Morning Call: pick of the papers
The ten must-read comment pieces from this morning's papers.
1. It's the Economist v Country Life Tory split (Times) (£)
The Osborne types tend to favour property taxes, writes Rachel Sylvester. But the Cameroons think an Englishman's home is his castle.
2. Ed Balls the unlikely Blairite is out to make new friends in the City (Daily Telegraph)
The shadow chancellor has one priority - to give Labour a chance of winning the election, writes Mary Riddell.
3. Not every pensioner needs a free train ticket (Independent)
In essence, universal benefits waste public money by subsidising those who already have enough, argues Steve Richards.
4. Don't despair of democracy (Financial Times)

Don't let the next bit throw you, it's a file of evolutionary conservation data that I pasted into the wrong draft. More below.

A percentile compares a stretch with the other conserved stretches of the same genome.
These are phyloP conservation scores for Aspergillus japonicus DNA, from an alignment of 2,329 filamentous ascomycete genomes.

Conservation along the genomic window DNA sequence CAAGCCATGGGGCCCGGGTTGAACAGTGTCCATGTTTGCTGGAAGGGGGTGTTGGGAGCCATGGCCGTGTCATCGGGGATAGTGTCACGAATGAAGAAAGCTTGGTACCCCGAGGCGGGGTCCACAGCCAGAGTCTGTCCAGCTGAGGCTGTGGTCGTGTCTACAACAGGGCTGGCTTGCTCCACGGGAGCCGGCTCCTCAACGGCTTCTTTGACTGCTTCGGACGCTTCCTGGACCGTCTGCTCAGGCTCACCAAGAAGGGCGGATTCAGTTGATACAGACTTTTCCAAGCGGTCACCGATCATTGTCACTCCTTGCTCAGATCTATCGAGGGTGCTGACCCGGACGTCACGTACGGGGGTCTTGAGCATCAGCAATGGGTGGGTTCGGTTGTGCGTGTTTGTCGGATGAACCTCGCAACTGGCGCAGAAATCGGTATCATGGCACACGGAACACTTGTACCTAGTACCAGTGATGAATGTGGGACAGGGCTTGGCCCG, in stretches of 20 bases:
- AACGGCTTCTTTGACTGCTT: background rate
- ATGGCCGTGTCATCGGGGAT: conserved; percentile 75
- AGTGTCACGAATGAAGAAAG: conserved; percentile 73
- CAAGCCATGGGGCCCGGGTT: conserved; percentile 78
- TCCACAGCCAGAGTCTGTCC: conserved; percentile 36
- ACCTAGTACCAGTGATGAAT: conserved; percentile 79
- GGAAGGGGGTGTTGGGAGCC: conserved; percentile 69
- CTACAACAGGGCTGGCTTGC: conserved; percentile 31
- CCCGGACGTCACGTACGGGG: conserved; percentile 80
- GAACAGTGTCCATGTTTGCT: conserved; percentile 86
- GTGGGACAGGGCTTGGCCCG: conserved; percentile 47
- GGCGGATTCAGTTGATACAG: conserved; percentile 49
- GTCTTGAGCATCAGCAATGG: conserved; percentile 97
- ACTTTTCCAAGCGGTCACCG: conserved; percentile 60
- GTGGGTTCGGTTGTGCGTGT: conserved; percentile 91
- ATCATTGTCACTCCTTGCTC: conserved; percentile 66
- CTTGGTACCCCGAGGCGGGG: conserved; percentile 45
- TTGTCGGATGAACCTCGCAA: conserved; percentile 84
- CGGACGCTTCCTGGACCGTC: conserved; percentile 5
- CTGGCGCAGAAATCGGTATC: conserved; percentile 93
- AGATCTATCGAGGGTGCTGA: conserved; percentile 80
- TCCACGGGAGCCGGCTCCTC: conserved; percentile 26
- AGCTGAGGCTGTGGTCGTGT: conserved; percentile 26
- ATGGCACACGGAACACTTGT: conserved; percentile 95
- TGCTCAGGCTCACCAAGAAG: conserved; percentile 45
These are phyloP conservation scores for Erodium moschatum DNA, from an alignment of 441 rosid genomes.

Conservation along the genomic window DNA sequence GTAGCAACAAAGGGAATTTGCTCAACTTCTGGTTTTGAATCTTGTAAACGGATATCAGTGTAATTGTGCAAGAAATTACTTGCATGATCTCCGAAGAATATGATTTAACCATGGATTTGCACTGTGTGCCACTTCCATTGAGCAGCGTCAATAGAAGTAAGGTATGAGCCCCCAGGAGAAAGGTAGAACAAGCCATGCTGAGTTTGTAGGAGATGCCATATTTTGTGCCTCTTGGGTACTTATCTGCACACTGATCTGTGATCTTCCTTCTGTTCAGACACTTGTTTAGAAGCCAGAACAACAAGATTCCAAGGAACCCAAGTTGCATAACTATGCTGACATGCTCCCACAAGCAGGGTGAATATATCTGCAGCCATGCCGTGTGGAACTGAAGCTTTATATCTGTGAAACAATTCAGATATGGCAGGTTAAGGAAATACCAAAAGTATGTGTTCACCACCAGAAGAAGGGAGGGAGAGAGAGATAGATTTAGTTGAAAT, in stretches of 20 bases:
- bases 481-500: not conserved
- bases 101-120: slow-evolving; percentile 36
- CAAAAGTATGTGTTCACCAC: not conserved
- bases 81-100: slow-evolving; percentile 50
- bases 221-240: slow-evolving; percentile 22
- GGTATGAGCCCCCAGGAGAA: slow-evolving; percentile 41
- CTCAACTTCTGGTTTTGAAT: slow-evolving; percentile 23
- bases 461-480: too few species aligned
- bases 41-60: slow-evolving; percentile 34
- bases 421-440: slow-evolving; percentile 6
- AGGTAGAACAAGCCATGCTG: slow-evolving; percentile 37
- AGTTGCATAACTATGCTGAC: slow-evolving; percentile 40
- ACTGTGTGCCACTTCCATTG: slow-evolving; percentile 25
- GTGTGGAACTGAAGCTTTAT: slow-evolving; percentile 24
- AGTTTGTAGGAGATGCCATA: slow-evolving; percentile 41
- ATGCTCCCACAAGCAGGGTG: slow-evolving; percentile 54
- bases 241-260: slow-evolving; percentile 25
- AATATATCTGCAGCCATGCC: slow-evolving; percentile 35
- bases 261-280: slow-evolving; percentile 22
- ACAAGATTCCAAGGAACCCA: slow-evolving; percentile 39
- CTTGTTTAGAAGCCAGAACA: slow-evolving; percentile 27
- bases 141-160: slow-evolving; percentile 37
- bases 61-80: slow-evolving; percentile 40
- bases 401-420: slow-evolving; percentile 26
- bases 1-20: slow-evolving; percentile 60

The authoritarian urge to cross-dress in democratic clothes is an implied compliment, says Gideon Rachman.
Lawyers have much to lose in Clarke's bill, and it's only when Tories' interests are involved that their sense of injustice twitches, says Polly Toynbee.
6. Putin's Cold War politics will fail Russia (Daily Telegraph)
The new president's lack of friends - and imagination - will cost his country dear, says Malcolm Rifkind.
7. How Ayn Rand became the new right's version of Marx (Guardian)
Her psychopathic ideas made billionaires feel like victims and turned millions of followers into their doormats, writes George Monbiot.
8. Cameron's blind spot will leave us all in the dark (Daily Mirror)
The services which keep women safe or reduce the fear of crime are being disproportionately hit, says Yvette Cooper.
9. Budget will test Mr Osborne's 'fairness' (Daily Mail)
New taxes are not the way to create national wealth, says a Daily Mail editorial.
10. Forget Boris v Ken - mayors can matter (Financial Times)
The election of powerful figures across Britain would help re-energise municipal democracy, writes Philip Stephens.